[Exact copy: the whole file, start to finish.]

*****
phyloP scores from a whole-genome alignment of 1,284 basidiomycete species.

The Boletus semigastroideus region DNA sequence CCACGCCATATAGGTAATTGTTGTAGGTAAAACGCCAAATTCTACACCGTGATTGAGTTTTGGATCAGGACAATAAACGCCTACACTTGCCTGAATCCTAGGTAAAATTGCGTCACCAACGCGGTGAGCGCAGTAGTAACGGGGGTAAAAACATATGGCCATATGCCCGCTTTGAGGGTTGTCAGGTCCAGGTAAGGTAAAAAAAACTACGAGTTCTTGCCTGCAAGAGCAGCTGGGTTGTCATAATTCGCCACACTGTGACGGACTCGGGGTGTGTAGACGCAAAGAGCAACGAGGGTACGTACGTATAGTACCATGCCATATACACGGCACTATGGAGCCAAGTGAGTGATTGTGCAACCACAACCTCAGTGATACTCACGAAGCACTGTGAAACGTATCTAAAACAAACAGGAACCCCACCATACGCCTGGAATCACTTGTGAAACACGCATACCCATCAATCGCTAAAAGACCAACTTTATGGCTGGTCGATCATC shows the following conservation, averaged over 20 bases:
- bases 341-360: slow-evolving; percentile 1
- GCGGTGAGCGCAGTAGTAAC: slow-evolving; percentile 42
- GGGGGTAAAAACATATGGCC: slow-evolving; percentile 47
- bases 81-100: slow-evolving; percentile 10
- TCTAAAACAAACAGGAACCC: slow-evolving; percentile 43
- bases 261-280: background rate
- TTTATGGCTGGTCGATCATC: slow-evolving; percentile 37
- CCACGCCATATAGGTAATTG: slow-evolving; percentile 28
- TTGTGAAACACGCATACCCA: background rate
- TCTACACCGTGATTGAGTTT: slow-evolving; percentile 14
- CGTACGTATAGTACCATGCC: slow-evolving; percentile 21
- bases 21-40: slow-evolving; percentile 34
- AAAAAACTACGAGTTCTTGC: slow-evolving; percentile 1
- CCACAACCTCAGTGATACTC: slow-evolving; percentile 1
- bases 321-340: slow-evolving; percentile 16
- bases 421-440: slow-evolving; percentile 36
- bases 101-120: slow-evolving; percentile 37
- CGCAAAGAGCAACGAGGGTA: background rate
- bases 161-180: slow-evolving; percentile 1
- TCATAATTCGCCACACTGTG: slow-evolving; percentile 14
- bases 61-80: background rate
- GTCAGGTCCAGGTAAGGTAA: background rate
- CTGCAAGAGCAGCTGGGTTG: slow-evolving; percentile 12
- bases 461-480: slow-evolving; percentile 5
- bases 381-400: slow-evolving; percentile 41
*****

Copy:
phyloP scores from a whole-genome alignment of 1,284 basidiomycete species.

The Boletus semigastroideus region DNA sequence CCACGCCATATAGGTAATTGTTGTAGGTAAAACGCCAAATTCTACACCGTGATTGAGTTTTGGATCAGGACAATAAACGCCTACACTTGCCTGAATCCTAGGTAAAATTGCGTCACCAACGCGGTGAGCGCAGTAGTAACGGGGGTAAAAACATATGGCCATATGCCCGCTTTGAGGGTTGTCAGGTCCAGGTAAGGTAAAAAAAACTACGAGTTCTTGCCTGCAAGAGCAGCTGGGTTGTCATAATTCGCCACACTGTGACGGACTCGGGGTGTGTAGACGCAAAGAGCAACGAGGGTACGTACGTATAGTACCATGCCATATACACGGCACTATGGAGCCAAGTGAGTGATTGTGCAACCACAACCTCAGTGATACTCACGAAGCACTGTGAAACGTATCTAAAACAAACAGGAACCCCACCATACGCCTGGAATCACTTGTGAAACACGCATACCCATCAATCGCTAAAAGACCAACTTTATGGCTGGTCGATCATC shows the following conservation, averaged over 20 bases:
- bases 341-360: slow-evolving; percentile 1
- GCGGTGAGCGCAGTAGTAAC: slow-evolving; percentile 42
- GGGGGTAAAAACATATGGCC: slow-evolving; percentile 47
- bases 81-100: slow-evolving; percentile 10
- TCTAAAACAAACAGGAACCC: slow-evolving; percentile 43
- bases 261-280: background rate
- TTTATGGCTGGTCGATCATC: slow-evolving; percentile 37
- CCACGCCATATAGGTAATTG: slow-evolving; percentile 28
- TTGTGAAACACGCATACCCA: background rate
- TCTACACCGTGATTGAGTTT: slow-evolving; percentile 14
- CGTACGTATAGTACCATGCC: slow-evolving; percentile 21
- bases 21-40: slow-evolving; percentile 34
- AAAAAACTACGAGTTCTTGC: slow-evolving; percentile 1
- CCACAACCTCAGTGATACTC: slow-evolving; percentile 1
- bases 321-340: slow-evolving; percentile 16
- bases 421-440: slow-evolving; percentile 36
- bases 101-120: slow-evolving; percentile 37
- CGCAAAGAGCAACGAGGGTA: background rate
- bases 161-180: slow-evolving; percentile 1
- TCATAATTCGCCACACTGTG: slow-evolving; percentile 14
- bases 61-80: background rate
- GTCAGGTCCAGGTAAGGTAA: background rate
- CTGCAAGAGCAGCTGGGTTG: slow-evolving; percentile 12
- bases 461-480: slow-evolving; percentile 5
- bases 381-400: slow-evolving; percentile 41